I’ve decided, sadly, that I’m going to have to back off posting so much. I have a lot of other things I need to be working on for school, and this is taking a lot of time and attention. It’s my passion right now; but I have way too many competing passions. This post is burning a hole in my heart, though, so I wanted to share it first.
“Compassion” (1897), by William-Adolphe Bouguereau.
As I’ve been venturing out into the blogosphere, I’ve been encountering an alarming and disheartening degree and presence of anti-Catholic sentiment among Protestant (“Bible”) Christians. Now, it’s one thing to disagree with Catholic doctrine and practice; it’s another entirely to reject Catholics as “unbelievers,” “heretics,” “apostates,” “pagans,” “demonic,” or otherwise as un-Christian or even anti-Christian. I’ve been called all of these in just the past week.
Let me declare to anyone who will listen: Catholics believe the same Gospel as Protestants. We worship the same God, the same Christ, the same Holy Spirit; we believe in the same grace and the same faith and the same salvation; we read and affirm the same Scriptures. If you have been told otherwise, you have been told lies. This post is aimed at those Protestants to whom this may come as a surprise. Briefly, I will present a case for the Christianity of the Catholic faith: not necessarily to convince you of its truth, but to convince you that despite doctrinal disagreements, Catholics are indeed your brothers and sisters in Christ.
Ending the Forever War
I am blessed to have been raised in a loving home and a loving church that never taught hate or rejection for any other members of the Body of Christ. As I grew older and first encountered opposition to Catholicism, I was always quick to stand by my Catholic brothers’ and sisters’ side in defense. If anything, anti-Catholic persecution drove me toward the Catholic Church rather than away from it: for I’m inclined to run away from anyone who attacks the Body of Christ.
I am frankly quite flabbergasted as to why this is happening. How can anyone who examines what the Catholic Church teaches proclaim it as “un-Christian”? The answer is, of course, that these people never examine what the Catholic Church teaches. They are taught prejudice, hostility, and hate from their childhood; they remain in the closed communions and enclaves of their own churches; they never encounter Catholics or Catholic churches enough to challenge or question what they have been taught; and they teach the same prejudices to their children. This vicious cycle has no doubt been going on for generations, for 500 years, since the Protestant Reformation itself. The degree of rancor and resentment I have felt among these groups — and it seems to be most pronounced in sects of the Calvinist and Reformed traditions — is heartbreaking.
Yes, I know that Catholics persecuted Protestants in Europe during the sixteenth and seventeenth centuries; Protestants persecuted Catholics, too. Many Protestants and many Catholics died for their faith. It was unjust and it was wrong, on both sides. But it has been 500 years. It has been seventy years since the end of World War II; 150 years since the end of the American Civil War; yet all of the combatants in those conflicts have moved on. It is time that we all took a good look at our differences, buried this decrepit 500-year-old hatchet, ended this forever war, and worked together to heal the wounds we’ve inflicted, and continue to inflict, on the Body of Christ.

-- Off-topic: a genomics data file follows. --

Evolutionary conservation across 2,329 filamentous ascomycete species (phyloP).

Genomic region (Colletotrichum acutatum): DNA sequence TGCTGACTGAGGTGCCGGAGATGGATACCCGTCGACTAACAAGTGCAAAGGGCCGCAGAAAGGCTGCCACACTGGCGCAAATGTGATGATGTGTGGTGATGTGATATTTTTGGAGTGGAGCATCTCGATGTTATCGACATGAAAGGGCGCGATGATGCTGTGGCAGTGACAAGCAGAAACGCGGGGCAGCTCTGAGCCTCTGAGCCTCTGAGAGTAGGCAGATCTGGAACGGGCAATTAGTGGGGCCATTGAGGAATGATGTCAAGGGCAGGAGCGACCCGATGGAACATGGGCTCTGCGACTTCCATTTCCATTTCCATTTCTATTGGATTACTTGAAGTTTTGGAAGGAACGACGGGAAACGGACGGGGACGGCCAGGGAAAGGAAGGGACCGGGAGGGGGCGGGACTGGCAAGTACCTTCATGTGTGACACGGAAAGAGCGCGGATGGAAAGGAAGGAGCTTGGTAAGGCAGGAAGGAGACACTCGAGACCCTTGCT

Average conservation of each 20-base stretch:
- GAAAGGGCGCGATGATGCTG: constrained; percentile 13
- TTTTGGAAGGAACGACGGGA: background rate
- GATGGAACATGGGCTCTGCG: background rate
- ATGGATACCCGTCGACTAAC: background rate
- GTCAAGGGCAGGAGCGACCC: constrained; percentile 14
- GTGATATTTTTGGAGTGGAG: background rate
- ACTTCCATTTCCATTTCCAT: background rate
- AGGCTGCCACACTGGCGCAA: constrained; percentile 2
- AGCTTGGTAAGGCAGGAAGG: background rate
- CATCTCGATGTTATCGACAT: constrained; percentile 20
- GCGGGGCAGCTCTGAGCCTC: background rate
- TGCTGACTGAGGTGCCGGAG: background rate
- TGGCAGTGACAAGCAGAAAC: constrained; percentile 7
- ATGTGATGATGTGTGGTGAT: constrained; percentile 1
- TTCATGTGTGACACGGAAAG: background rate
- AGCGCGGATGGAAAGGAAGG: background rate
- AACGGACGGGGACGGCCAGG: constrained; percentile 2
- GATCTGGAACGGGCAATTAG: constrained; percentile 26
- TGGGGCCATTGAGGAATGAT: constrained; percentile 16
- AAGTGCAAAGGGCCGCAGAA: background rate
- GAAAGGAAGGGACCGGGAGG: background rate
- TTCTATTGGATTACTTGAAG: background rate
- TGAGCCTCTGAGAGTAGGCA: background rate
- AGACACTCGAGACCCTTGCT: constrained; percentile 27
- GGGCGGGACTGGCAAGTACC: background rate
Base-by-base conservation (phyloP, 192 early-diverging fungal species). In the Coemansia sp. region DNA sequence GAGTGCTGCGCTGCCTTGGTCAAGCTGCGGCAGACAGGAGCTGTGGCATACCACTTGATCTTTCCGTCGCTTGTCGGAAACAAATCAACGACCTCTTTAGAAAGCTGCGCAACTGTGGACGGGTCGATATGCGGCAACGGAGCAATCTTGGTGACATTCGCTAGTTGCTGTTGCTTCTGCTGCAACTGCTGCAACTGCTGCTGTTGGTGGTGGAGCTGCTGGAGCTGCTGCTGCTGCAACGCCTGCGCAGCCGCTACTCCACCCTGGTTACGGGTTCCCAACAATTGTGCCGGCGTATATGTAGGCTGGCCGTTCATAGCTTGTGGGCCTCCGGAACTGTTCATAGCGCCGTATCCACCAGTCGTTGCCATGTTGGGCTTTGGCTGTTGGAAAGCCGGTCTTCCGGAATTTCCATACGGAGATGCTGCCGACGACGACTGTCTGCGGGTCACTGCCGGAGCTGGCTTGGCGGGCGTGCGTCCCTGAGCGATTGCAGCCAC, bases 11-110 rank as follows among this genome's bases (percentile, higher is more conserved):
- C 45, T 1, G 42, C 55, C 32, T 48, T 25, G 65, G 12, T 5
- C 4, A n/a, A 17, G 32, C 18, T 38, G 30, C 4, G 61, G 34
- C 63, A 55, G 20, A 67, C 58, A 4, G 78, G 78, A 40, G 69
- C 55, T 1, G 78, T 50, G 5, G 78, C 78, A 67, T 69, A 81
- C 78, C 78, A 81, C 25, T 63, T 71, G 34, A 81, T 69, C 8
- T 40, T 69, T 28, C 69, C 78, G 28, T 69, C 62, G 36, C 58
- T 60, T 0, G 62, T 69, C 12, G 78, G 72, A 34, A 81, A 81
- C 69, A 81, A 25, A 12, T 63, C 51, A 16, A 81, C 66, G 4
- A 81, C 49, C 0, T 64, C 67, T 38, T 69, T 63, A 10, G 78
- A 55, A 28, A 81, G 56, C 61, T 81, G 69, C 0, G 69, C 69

A Common History
Protestants seem to forget, I think — or ignore, or gloss over, or not think about — that for the first 1,500 years of Christianity, Catholics and Protestants shared a common history. I admit I have a difficult time, as an historian, understanding this reasoning: even as a Protestant, I understood and appreciated this. But I think there are several prevalent Protestant myths:
That at some point in those 1,500 years of history, through a “Great Apostasy,” the Roman Catholic Church fell away from “True Christianity,” commingled its doctrines with pagan religions and philosophies, or became bound up with cold legalism and dead tradition and lost sight of the Gospel of Christ. If you believe this or anything similar, I challenge you to study the history of the Church, and declare a point at which the Catholic Church “fell away” from the Truth and beyond which it became “apostate.”
That at some point in history, the Roman Catholic Church began to interpret Scripture mistakenly, or even stopped reading Scripture; or that it allowed its emphasis on Tradition to supersede or override the truth of Scripture. If you believe this, I challenge you again to declare a point at which this happened, and declare specific traditions that you believe to be unscriptural (this doesn’t mean “not in Scripture”; this means “against Scripture” or “contrary to Scripture”; see the section on Catholic Tradition below).
That Protestant thought and beliefs have always existed, during those 1,500 years of history, among sects persecuted and suppressed by the Roman Catholic Church; that your brand of Christianity was never part of the Roman Catholic Church and that your Christian ancestors never believed what Catholics believed. This is mythology. Believing this requires identifying your beliefs with some truly heinous heretical sects. If you believe this, I challenge you to examine the history of Christianity, and examine the historical origins of your own denomination, and explain to me where you think you came from.